The Casino was bustling, and Wells’s hotel provided a respite for travelers and performers alike.
“You knew you could be welcome as an African-American patronizer or African-American customer. You knew that this hotel was going to be able to provide you a place to stay. And you knew that you could come into these businesses and that your dollar, your spending, would be appreciated and it would be welcome,” Thompson said.
But it was also a time of great strife. For the decades in which Orlando’s African-American population was relegated to the west side of Division, the community endured periods of intense harassment and violence.
“While you don't think of civil rights in Florida, all of that did happen here. In fact, per capita, there were more lynchings in Florida than any other state,” Brotemarkle said. “Right in downtown Orlando, there was a lynching of July Perry, and his town of Ocoee was burnt to the ground when he tried to vote in the 1920s.”
The massacre was preceded by an uptick in racism in the area, resulting from more African-American residents registering to vote. The Ku Klux Klan experienced a revival. Their marches, like through downtown Orlando along Orange Avenue, were meant to send a clear message to Black citizens.
Photo credit: Orange County Regional History Center
“There were bombings. There was an ice cream stand that refused to add a separate window for Black people. It was bombed and destroyed,” Brotemarkle said.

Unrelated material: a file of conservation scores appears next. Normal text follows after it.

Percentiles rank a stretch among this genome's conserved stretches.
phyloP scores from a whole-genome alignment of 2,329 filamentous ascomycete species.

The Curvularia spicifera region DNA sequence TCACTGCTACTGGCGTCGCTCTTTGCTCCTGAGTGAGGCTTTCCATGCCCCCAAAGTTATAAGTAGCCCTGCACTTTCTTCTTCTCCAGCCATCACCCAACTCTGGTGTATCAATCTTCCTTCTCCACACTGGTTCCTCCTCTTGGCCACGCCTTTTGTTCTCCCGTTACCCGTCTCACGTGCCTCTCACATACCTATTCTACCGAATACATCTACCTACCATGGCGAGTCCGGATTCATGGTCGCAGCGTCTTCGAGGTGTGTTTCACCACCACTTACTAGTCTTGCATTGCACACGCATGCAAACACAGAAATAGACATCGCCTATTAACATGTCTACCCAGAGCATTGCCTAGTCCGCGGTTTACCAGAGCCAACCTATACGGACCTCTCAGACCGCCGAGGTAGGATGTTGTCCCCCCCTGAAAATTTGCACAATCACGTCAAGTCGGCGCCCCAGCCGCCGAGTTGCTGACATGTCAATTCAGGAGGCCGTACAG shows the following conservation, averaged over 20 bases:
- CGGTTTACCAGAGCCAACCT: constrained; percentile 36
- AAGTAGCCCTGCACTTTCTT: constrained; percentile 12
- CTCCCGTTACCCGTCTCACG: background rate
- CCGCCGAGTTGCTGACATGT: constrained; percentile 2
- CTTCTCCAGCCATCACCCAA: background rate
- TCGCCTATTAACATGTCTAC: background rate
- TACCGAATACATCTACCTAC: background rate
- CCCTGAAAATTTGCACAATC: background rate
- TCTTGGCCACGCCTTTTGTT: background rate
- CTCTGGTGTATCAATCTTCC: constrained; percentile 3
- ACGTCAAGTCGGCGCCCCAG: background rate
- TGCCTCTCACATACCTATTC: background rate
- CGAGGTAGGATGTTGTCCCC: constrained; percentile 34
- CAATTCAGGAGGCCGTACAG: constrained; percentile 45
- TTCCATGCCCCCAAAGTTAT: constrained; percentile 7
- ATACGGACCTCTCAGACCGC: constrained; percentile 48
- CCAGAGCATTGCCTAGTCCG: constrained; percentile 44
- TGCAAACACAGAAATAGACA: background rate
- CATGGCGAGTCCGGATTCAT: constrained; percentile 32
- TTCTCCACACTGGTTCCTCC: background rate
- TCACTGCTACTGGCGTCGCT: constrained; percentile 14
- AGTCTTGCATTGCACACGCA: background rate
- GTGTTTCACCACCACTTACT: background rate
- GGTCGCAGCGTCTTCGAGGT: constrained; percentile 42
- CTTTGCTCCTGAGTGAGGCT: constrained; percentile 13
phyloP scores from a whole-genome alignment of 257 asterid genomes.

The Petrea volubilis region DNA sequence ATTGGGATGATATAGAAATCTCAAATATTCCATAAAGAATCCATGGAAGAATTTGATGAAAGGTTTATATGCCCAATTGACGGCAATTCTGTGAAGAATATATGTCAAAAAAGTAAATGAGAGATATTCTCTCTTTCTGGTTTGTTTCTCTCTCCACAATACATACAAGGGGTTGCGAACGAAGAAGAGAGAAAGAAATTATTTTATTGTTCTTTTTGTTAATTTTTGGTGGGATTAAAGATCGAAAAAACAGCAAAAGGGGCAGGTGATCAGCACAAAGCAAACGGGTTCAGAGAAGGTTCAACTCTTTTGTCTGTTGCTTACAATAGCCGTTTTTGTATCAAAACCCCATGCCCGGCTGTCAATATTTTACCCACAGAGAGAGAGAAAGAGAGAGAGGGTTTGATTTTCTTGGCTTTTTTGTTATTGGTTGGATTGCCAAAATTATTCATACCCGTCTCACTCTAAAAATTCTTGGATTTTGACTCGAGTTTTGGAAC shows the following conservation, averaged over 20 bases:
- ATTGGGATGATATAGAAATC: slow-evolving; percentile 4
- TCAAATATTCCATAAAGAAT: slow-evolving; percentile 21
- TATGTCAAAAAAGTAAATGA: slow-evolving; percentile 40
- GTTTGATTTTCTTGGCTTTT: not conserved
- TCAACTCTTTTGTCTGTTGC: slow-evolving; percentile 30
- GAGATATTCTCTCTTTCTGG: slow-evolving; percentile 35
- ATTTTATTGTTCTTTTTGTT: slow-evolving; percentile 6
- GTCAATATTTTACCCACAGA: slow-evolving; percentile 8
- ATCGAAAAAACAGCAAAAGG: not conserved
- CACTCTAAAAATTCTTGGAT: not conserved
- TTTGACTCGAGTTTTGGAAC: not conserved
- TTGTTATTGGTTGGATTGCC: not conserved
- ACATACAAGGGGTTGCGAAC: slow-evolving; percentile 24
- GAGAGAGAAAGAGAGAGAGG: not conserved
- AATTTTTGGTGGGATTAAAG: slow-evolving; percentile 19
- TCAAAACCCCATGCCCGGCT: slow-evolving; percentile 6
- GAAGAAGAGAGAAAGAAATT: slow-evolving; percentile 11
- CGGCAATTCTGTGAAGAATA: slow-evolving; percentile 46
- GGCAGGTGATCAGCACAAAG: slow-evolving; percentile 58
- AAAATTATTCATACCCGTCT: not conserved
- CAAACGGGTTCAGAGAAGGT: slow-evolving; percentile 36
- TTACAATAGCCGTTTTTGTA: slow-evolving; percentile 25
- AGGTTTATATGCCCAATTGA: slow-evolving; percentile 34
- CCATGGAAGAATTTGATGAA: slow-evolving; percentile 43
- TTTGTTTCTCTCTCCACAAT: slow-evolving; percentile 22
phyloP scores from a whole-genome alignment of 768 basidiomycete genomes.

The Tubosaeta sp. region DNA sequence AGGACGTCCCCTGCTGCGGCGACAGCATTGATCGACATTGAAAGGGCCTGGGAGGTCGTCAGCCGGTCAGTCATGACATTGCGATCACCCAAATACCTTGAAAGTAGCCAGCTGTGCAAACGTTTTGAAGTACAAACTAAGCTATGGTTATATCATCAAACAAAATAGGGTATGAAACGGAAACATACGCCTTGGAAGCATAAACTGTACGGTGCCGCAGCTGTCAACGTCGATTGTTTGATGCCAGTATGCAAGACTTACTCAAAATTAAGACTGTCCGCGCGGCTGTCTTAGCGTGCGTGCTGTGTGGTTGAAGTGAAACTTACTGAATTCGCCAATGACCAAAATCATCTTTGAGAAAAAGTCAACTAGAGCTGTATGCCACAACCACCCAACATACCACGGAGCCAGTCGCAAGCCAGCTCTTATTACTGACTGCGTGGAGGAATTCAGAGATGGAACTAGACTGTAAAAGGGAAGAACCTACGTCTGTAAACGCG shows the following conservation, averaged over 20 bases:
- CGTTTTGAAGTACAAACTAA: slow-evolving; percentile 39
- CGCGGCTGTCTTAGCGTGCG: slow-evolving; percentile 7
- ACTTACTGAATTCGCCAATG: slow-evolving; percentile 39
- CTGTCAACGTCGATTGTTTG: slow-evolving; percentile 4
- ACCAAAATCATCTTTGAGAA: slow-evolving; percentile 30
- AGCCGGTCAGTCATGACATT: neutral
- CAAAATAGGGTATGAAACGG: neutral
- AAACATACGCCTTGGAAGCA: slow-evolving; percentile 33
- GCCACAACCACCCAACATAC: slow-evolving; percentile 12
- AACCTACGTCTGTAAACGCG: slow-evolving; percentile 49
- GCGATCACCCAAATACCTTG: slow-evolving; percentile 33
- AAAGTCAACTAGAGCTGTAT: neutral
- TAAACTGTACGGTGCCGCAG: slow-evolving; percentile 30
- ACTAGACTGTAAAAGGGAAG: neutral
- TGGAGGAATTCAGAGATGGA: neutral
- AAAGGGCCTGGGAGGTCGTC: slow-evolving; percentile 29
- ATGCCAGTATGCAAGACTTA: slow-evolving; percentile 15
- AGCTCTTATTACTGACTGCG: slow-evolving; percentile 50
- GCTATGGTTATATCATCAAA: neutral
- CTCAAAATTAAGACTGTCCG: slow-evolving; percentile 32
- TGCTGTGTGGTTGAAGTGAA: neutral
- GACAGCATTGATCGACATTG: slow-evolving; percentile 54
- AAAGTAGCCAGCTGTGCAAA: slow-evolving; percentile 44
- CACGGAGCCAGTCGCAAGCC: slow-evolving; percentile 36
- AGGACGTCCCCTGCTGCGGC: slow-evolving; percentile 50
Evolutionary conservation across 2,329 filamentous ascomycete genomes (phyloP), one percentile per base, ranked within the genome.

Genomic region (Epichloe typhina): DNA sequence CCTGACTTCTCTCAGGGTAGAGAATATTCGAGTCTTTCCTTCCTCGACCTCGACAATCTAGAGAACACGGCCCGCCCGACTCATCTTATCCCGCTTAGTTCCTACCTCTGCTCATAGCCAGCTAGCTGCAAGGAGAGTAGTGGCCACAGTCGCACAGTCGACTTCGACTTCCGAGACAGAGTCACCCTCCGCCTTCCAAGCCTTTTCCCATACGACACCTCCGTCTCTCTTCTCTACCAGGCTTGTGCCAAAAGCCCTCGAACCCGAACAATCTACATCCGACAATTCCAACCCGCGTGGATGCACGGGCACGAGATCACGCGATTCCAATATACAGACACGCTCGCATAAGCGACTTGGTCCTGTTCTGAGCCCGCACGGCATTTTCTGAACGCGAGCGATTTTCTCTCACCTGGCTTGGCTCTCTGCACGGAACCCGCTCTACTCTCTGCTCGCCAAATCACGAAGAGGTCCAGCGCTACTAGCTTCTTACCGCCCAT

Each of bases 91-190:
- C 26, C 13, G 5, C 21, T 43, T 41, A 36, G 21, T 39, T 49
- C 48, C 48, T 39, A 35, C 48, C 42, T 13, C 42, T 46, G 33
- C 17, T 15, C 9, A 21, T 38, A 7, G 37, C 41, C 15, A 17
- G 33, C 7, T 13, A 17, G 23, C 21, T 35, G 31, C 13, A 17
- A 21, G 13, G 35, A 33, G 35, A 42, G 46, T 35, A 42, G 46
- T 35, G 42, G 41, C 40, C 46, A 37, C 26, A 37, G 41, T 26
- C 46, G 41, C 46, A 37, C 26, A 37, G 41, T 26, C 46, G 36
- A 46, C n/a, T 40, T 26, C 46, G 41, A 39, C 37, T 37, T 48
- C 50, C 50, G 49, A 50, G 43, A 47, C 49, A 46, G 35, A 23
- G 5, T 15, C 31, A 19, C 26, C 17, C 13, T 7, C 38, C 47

But Brotemarkle also noted the change that happened within the Parramore community in the 1960s, calling it an unintended consequence of desegregation.
“As civil rights laws were passed and people could move anywhere they wanted to, a lot of the community leaders that provided the infrastructure for the Parramore neighborhood moved out. And so in the latter half of the 20th century, the community went into a period of economic and social decline,” he said.
Decades later, the music had stopped. The South Street Casino fell into disrepair and the building was demolished. The Wells’Built Hotel next door, boarded up and abandoned, was headed towards the same fate.
“In the 1990s, I remember walking into the Wells'Built Hotel. There were crack pipes and obvious signs of drug use and homeless people having inhabited there,” Brotemarkle said. “There was a hole in the ceiling, where you could look up into the abandoned part that had been the hotel from what had been storefronts down in the bottom. It was in danger of being torn down.”
State Representative Geraldine Thompson, who is Elizabeth Thompson’s mother, couldn’t let that happen. While working at Valencia College on an oral history project, she began thinking about a repository where people could access meaningful historical items. That’s when the idea took shape in the late 1990s.
Unfazed by others writing off Parramore as blighted, she cobbled together donations to save Wells’s home and fashion a museum in the former hotel.
“All across the country, we see communities like Parramore disappearing. We see the physical evidence of the contributions of African-Americans disappearing,” she explained. “There was a vacuum in terms of people who saw the value of Parramore, I viewed it as a historic district and I view it that way today. One that should be preserved.”
But the discussion over how to honor a hurtful past while still marching forward continues today.
For more on Parramore and the future of its residents check out Part 2 of Street Level: Division Avenue.